I am unbelievably sick of my dissertation right now. I hadn’t touched it since I sent it to the committee in mid-June, and as soon as I picked it up again last week all the loathing and frustration and boredom sprang back up as though they had never left. Reading it makes me physically ill.

I am done with it. SO done with it. I want nothing more than to do the last few content suggestions my committee members have given me and call it finished.

But if I want to call myself a writer, if I want to really be a writer, if I am serious about tackling one of the books that is in my head during this year at home, I have to learn how to edit my work.

I have to make those changes suggested to me by the committee member outside my field.

I have to find a way to not burn out.

5 Comments

Filed under Blogging, Life after the PhD, PhD, Writing

Please send some love

If you read me, please go over and give some love and support to my very dear friend at Good Egg Hatched. She has just suffered a devastating loss, at almost 18 weeks. It’s her eighth loss; her fifth since she started trying to give her son a sibling. They did IVF with genetic screening. This was a healthy embryo.

This was supposed to work.

This universe is just so unbelievably fucking unfair sometimes.

My heart is breaking for her. Please show her she is not alone.

2 Comments

Filed under Blogging, Friends, Loss

(Not) Feeling Groovy

All my blog posts right now are about the emotional side of things. I thought I should jot down some bullet points on where I’m at physically (although the emotional stuff will creep in again. It always does.):

  • 17 days after the D&C, and I’m STILL spotting. My clinic told me to call them if I was still bleeding after 12. I haven’t called yet, but am starting to think maybe I should. The spotting has stopped at least three times for a day or so, and then it starts up again. The longest gap was actually right after the D&C where I had a fair amount of bleeding the day after, then spotting, then nothing for three days, and then, just when I thought I was in the clear, it started up. It’s not heavy, but there are days where I probably should have gone for a pad rather than just a panty liner. Sometimes I get cramps or a deep ache. Mainly it is just depressing to be constantly seeing blood on the toilet paper, in the ‘loo, on the panty liner.
  • My clinic told me not to have sex until the bleeding had stopped. I just want to be able to feel close with my husband again. The last time I thought it had stopped for good, I told Q. that this meant we’d be cleared for resuming marital relations. “Do you think we’ll remember how?” asked Q., only half joking. My f/s only gave us the all clear for sex at the eight week appointment. The last time before that week had been before the retrieval in mid-December. I’m so tired of our intimacy being controlled by my clinic.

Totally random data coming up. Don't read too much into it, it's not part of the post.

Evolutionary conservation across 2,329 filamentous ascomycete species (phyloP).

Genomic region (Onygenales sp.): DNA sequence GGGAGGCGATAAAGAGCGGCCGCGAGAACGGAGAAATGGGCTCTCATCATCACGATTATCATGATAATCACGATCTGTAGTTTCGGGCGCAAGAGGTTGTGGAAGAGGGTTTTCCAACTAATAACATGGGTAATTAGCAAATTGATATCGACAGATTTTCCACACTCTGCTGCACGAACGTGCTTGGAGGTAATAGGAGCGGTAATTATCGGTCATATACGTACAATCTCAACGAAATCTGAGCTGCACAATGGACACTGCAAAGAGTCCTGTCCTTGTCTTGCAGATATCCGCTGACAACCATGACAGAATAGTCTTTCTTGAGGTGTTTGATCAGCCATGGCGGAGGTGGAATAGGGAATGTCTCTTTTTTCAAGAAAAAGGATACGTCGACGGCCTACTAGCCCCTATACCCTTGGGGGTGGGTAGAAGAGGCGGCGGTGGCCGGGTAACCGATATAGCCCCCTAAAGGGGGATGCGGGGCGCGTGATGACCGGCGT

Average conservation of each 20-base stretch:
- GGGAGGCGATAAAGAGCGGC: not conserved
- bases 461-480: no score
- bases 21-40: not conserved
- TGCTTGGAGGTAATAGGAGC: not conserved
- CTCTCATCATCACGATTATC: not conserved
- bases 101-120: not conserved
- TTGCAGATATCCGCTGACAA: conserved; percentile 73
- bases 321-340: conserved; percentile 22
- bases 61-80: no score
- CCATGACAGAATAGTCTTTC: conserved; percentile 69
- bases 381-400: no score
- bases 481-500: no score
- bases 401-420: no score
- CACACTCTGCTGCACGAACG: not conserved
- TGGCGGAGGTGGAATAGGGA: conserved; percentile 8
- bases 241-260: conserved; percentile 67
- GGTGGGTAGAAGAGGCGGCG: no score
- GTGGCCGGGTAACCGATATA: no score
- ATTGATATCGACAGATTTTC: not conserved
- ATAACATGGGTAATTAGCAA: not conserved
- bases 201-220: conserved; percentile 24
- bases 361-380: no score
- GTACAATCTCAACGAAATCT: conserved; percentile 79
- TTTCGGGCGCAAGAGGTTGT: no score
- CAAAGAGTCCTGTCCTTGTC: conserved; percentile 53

• My face is breaking out again. In retrospect it started to get bad around the nine week mark, which now makes me wonder if that was a sign that things were no longer going well. Clearly pregnancy hormones were helping to fix my face, and now I can’t rely on them anymore. It’s bad enough that I had to get my youngest sister to teach me how to use foundation so I won’t feel like a leper when I leave the house. I know in the grand scheme of things this is meaningless, but I am struggling with it. I used to have such beautiful skin. Seriously- I got to 34 and a 1/2 before I had to learn about foundation. I hate wearing makeup every day, but I hate how my skin looks if I go out without it even more.
  • I am sleeping ok. It is the one blessing- I have retained my ability to fall back asleep. I started (while pregnant) following my mother’s own rule, which was she simply won’t get out of bed before 6 a.m. She won’t read either- she just lies there. Eventually she managed to retrain her body to fall back asleep. I think I’m making progress on this count. I’ve only been up in the very early morning once since it happened. I still wake up at 4, or 4:30, or 5, nearly every morning, but I’m fighting through it and refusing to get out of bed and eventually my body just gives up and goes back to sleep. And then I have really weird, frightening dreams.
  • I feel disgusting. I am ten pounds heavier than I would like to be (despite ceasing my burrito and poutine diet I appear to have gained more weight in the last two weeks than I did while pregnant). I want, I NEED to start running again, to start (again, sigh) the Couch to 5K program, but I have enough sense to recognize that this simply isn’t going to happen while this ridiculous winter continues. I never used to run when it was below -15 when I was running half-marathons. I’m hardly going to start running in those conditions now. Maybe we’ll catch a break in a couple of weeks. I’d like to get the Couch to 5K over and done with in enough time before we go to Oz to actually feel like I have some momentum to continue while we’re away. But in the meantime I feel fat and ugly and soft and gross and I need to stop eating my feelings, especially when nothing tastes as good as I need it to.
  • Yesterday we went out to lunch with friends and I realized that I don’t want to spend time with other people who don’t know, and whom we’re not planning to tell. They are all childless academic couples, and I don’t want to talk about my dissertation right now because if you ask me about it I freak out and cry (which has been the state of things since July of last year). I felt like I had nothing to say to them if I couldn’t talk about my work. I couldn’t sit there and make small talk and natter on about random things or current events when the whole time all I wanted to say was “My baby DIED and my heart is shattered.” But they weren’t good enough friends for that. So most of the time I said nothing, and the rest of the time I talked to E.